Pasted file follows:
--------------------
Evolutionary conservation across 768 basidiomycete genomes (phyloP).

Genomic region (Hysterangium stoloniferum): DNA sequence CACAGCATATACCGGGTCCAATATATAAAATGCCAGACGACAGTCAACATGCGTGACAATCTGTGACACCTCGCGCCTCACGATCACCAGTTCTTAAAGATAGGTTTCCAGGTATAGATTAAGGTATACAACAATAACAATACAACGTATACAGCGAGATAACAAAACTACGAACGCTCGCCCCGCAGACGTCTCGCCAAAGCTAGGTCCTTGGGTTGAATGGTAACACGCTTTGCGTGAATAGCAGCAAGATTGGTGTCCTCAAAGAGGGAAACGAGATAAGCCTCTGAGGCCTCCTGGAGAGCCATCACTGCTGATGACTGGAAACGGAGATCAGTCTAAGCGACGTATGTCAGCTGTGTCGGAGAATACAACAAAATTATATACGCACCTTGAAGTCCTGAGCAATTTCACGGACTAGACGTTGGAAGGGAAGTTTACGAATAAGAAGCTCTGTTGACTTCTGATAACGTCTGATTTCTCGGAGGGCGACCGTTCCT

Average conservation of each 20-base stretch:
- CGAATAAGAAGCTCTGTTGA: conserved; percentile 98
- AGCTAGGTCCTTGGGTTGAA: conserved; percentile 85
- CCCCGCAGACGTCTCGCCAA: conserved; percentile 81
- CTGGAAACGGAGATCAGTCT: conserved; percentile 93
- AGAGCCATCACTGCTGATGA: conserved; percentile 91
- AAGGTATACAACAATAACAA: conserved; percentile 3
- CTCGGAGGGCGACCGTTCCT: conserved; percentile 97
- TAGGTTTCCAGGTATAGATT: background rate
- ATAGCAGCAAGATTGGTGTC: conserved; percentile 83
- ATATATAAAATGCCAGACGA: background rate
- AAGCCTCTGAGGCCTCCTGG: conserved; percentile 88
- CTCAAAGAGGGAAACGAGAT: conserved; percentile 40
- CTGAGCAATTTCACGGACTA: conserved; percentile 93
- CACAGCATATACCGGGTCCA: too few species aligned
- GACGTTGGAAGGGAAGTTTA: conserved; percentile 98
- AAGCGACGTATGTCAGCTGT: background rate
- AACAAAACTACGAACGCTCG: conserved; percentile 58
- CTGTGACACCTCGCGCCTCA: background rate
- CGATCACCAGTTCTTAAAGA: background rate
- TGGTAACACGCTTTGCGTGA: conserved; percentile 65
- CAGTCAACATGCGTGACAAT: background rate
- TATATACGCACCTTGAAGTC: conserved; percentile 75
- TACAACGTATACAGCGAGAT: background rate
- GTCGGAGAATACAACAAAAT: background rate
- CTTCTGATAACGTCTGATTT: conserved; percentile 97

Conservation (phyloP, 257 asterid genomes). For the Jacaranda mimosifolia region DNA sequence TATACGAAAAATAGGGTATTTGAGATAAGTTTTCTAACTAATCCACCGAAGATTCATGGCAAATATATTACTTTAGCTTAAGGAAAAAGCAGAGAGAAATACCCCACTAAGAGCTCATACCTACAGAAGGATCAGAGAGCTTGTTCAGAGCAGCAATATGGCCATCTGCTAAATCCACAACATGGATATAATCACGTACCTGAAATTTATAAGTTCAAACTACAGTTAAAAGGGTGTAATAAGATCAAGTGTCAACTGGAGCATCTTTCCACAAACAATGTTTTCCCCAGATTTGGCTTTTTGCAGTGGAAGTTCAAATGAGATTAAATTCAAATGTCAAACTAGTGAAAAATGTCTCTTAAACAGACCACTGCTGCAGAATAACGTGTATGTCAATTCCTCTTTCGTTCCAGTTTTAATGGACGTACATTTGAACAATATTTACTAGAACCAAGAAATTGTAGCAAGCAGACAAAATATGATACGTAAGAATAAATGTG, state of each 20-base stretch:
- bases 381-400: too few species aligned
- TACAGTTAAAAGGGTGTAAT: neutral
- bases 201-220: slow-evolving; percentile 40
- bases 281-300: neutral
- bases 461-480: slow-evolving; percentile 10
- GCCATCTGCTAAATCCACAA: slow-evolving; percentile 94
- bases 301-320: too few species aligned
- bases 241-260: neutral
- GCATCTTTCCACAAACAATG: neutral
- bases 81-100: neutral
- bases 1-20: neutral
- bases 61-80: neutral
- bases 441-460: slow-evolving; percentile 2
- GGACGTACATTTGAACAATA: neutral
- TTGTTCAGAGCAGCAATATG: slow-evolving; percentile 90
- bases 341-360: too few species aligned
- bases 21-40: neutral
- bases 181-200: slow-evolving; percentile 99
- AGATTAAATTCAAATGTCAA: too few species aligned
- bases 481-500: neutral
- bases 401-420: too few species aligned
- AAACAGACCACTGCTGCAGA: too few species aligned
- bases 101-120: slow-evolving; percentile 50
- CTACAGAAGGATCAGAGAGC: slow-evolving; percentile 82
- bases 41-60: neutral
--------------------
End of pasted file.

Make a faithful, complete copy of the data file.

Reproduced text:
Evolutionary conservation across 768 basidiomycete genomes (phyloP).

Genomic region (Hysterangium stoloniferum): DNA sequence CACAGCATATACCGGGTCCAATATATAAAATGCCAGACGACAGTCAACATGCGTGACAATCTGTGACACCTCGCGCCTCACGATCACCAGTTCTTAAAGATAGGTTTCCAGGTATAGATTAAGGTATACAACAATAACAATACAACGTATACAGCGAGATAACAAAACTACGAACGCTCGCCCCGCAGACGTCTCGCCAAAGCTAGGTCCTTGGGTTGAATGGTAACACGCTTTGCGTGAATAGCAGCAAGATTGGTGTCCTCAAAGAGGGAAACGAGATAAGCCTCTGAGGCCTCCTGGAGAGCCATCACTGCTGATGACTGGAAACGGAGATCAGTCTAAGCGACGTATGTCAGCTGTGTCGGAGAATACAACAAAATTATATACGCACCTTGAAGTCCTGAGCAATTTCACGGACTAGACGTTGGAAGGGAAGTTTACGAATAAGAAGCTCTGTTGACTTCTGATAACGTCTGATTTCTCGGAGGGCGACCGTTCCT

Average conservation of each 20-base stretch:
- CGAATAAGAAGCTCTGTTGA: conserved; percentile 98
- AGCTAGGTCCTTGGGTTGAA: conserved; percentile 85
- CCCCGCAGACGTCTCGCCAA: conserved; percentile 81
- CTGGAAACGGAGATCAGTCT: conserved; percentile 93
- AGAGCCATCACTGCTGATGA: conserved; percentile 91
- AAGGTATACAACAATAACAA: conserved; percentile 3
- CTCGGAGGGCGACCGTTCCT: conserved; percentile 97
- TAGGTTTCCAGGTATAGATT: background rate
- ATAGCAGCAAGATTGGTGTC: conserved; percentile 83
- ATATATAAAATGCCAGACGA: background rate
- AAGCCTCTGAGGCCTCCTGG: conserved; percentile 88
- CTCAAAGAGGGAAACGAGAT: conserved; percentile 40
- CTGAGCAATTTCACGGACTA: conserved; percentile 93
- CACAGCATATACCGGGTCCA: too few species aligned
- GACGTTGGAAGGGAAGTTTA: conserved; percentile 98
- AAGCGACGTATGTCAGCTGT: background rate
- AACAAAACTACGAACGCTCG: conserved; percentile 58
- CTGTGACACCTCGCGCCTCA: background rate
- CGATCACCAGTTCTTAAAGA: background rate
- TGGTAACACGCTTTGCGTGA: conserved; percentile 65
- CAGTCAACATGCGTGACAAT: background rate
- TATATACGCACCTTGAAGTC: conserved; percentile 75
- TACAACGTATACAGCGAGAT: background rate
- GTCGGAGAATACAACAAAAT: background rate
- CTTCTGATAACGTCTGATTT: conserved; percentile 97

Conservation (phyloP, 257 asterid genomes). For the Jacaranda mimosifolia region DNA sequence TATACGAAAAATAGGGTATTTGAGATAAGTTTTCTAACTAATCCACCGAAGATTCATGGCAAATATATTACTTTAGCTTAAGGAAAAAGCAGAGAGAAATACCCCACTAAGAGCTCATACCTACAGAAGGATCAGAGAGCTTGTTCAGAGCAGCAATATGGCCATCTGCTAAATCCACAACATGGATATAATCACGTACCTGAAATTTATAAGTTCAAACTACAGTTAAAAGGGTGTAATAAGATCAAGTGTCAACTGGAGCATCTTTCCACAAACAATGTTTTCCCCAGATTTGGCTTTTTGCAGTGGAAGTTCAAATGAGATTAAATTCAAATGTCAAACTAGTGAAAAATGTCTCTTAAACAGACCACTGCTGCAGAATAACGTGTATGTCAATTCCTCTTTCGTTCCAGTTTTAATGGACGTACATTTGAACAATATTTACTAGAACCAAGAAATTGTAGCAAGCAGACAAAATATGATACGTAAGAATAAATGTG, state of each 20-base stretch:
- bases 381-400: too few species aligned
- TACAGTTAAAAGGGTGTAAT: neutral
- bases 201-220: slow-evolving; percentile 40
- bases 281-300: neutral
- bases 461-480: slow-evolving; percentile 10
- GCCATCTGCTAAATCCACAA: slow-evolving; percentile 94
- bases 301-320: too few species aligned
- bases 241-260: neutral
- GCATCTTTCCACAAACAATG: neutral
- bases 81-100: neutral
- bases 1-20: neutral
- bases 61-80: neutral
- bases 441-460: slow-evolving; percentile 2
- GGACGTACATTTGAACAATA: neutral
- TTGTTCAGAGCAGCAATATG: slow-evolving; percentile 90
- bases 341-360: too few species aligned
- bases 21-40: neutral
- bases 181-200: slow-evolving; percentile 99
- AGATTAAATTCAAATGTCAA: too few species aligned
- bases 481-500: neutral
- bases 401-420: too few species aligned
- AAACAGACCACTGCTGCAGA: too few species aligned
- bases 101-120: slow-evolving; percentile 50
- CTACAGAAGGATCAGAGAGC: slow-evolving; percentile 82
- bases 41-60: neutral